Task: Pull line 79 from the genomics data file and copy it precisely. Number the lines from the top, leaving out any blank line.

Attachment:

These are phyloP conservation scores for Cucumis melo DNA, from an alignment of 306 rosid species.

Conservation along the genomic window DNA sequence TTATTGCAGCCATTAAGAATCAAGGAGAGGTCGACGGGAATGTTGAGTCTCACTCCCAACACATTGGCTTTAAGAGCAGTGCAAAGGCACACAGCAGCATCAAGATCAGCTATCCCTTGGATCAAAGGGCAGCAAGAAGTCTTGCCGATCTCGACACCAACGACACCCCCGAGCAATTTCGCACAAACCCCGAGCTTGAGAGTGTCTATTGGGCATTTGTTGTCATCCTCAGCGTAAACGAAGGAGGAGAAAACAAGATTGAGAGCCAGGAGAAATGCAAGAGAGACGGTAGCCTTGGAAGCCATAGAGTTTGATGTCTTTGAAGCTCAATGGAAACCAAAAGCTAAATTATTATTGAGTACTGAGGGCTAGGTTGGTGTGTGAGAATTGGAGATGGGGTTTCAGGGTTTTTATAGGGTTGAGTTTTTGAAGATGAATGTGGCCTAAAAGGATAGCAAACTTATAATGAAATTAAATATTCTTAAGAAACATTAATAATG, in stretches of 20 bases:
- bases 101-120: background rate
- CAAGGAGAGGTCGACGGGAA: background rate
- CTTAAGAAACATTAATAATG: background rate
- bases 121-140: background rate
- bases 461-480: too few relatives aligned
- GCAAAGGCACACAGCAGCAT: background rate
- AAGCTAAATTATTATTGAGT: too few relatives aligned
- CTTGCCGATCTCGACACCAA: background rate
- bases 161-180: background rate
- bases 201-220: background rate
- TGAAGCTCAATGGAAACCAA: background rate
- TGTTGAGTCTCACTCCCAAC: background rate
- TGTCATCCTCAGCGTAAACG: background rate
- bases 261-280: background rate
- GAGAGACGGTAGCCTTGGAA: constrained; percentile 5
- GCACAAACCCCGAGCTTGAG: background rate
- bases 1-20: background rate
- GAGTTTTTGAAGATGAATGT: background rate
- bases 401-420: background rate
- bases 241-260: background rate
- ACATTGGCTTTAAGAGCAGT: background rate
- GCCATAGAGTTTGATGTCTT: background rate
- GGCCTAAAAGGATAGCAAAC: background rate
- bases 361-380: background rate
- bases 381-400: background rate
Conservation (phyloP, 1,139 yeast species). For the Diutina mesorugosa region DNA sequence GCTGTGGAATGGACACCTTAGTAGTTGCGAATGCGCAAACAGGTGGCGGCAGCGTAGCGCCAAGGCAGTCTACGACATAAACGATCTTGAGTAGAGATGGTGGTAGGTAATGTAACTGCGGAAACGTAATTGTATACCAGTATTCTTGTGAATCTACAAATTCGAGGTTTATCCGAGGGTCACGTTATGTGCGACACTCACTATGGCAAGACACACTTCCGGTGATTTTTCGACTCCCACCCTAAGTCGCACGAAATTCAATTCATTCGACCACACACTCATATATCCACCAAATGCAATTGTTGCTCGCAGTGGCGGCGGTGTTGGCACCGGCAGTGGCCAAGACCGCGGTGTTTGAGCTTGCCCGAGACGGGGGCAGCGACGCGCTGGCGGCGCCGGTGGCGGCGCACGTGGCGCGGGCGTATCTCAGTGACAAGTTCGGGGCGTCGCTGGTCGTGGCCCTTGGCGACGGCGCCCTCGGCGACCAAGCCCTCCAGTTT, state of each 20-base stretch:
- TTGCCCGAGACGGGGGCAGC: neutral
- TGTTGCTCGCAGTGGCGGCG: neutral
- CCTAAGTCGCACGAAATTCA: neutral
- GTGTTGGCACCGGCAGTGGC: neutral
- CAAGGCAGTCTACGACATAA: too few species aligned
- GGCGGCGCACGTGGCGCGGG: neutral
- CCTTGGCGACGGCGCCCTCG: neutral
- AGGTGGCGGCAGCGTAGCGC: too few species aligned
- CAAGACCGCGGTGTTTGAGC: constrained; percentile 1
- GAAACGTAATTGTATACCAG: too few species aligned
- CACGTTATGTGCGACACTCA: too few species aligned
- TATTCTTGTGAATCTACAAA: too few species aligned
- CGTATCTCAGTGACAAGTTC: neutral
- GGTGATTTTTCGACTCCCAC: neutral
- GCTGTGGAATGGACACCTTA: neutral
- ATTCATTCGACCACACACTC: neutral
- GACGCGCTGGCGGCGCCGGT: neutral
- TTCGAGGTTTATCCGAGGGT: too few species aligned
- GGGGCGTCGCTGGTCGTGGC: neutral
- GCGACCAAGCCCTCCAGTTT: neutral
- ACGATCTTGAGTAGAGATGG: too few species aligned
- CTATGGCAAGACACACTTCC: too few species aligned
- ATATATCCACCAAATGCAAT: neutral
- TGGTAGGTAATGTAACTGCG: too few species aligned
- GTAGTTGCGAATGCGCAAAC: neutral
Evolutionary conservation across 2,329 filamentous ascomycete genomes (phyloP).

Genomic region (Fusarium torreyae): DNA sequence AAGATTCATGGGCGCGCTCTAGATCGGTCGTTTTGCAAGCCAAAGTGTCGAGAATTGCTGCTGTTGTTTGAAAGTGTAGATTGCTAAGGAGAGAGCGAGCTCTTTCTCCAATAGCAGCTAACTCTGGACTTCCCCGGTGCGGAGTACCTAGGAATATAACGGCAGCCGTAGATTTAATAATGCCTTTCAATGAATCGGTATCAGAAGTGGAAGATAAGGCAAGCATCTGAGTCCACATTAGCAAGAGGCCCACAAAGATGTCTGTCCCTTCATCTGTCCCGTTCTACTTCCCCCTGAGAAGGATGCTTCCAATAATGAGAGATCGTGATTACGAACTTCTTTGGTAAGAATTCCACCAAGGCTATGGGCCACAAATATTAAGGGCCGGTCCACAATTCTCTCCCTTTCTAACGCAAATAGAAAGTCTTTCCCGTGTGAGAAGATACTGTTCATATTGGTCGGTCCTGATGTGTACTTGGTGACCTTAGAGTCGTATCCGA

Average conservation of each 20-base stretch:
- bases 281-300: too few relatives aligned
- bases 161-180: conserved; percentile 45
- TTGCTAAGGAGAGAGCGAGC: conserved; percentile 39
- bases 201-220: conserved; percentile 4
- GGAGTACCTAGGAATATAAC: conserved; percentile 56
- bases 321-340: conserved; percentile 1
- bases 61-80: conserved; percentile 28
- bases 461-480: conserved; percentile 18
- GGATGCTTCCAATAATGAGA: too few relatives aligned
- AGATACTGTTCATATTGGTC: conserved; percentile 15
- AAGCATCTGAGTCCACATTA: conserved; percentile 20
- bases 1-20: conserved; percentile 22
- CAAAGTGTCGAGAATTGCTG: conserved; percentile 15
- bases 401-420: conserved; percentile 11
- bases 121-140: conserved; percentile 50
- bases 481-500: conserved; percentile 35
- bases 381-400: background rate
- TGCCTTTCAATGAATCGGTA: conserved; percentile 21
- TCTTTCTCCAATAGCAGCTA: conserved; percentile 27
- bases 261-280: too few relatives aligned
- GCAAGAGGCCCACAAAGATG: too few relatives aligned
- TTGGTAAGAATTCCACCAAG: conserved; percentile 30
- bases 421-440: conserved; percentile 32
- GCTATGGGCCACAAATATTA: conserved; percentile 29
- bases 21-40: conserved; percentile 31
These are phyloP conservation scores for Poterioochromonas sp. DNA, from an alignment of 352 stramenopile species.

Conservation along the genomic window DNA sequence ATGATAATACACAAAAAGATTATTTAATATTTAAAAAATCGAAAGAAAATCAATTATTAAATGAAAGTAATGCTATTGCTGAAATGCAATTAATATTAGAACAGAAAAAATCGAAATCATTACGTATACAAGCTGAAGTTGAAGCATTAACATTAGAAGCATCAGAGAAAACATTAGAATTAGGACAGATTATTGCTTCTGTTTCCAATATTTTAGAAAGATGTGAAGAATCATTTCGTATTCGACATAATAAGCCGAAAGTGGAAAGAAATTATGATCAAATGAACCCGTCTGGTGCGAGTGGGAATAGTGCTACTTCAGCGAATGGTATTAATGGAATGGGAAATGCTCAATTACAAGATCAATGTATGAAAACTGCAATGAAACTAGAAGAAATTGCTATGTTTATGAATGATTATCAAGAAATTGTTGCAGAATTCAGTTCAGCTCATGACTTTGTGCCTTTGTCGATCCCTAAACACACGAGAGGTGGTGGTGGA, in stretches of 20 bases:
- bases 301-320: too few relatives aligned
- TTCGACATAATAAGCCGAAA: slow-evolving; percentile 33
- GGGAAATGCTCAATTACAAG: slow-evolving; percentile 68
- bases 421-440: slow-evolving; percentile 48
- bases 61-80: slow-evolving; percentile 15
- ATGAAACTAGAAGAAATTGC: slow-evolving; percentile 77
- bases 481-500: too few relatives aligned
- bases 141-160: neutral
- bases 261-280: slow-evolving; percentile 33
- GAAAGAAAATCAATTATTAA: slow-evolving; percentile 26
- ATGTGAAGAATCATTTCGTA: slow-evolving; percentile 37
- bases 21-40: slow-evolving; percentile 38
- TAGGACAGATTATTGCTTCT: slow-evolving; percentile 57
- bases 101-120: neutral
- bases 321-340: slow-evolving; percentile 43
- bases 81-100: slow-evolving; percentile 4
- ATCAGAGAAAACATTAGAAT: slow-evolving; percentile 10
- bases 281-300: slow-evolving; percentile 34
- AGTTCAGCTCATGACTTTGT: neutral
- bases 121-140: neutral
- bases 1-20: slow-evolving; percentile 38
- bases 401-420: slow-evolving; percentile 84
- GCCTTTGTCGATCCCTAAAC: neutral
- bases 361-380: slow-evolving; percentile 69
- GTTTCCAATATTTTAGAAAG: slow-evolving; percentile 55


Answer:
- bases 421-440: conserved; percentile 32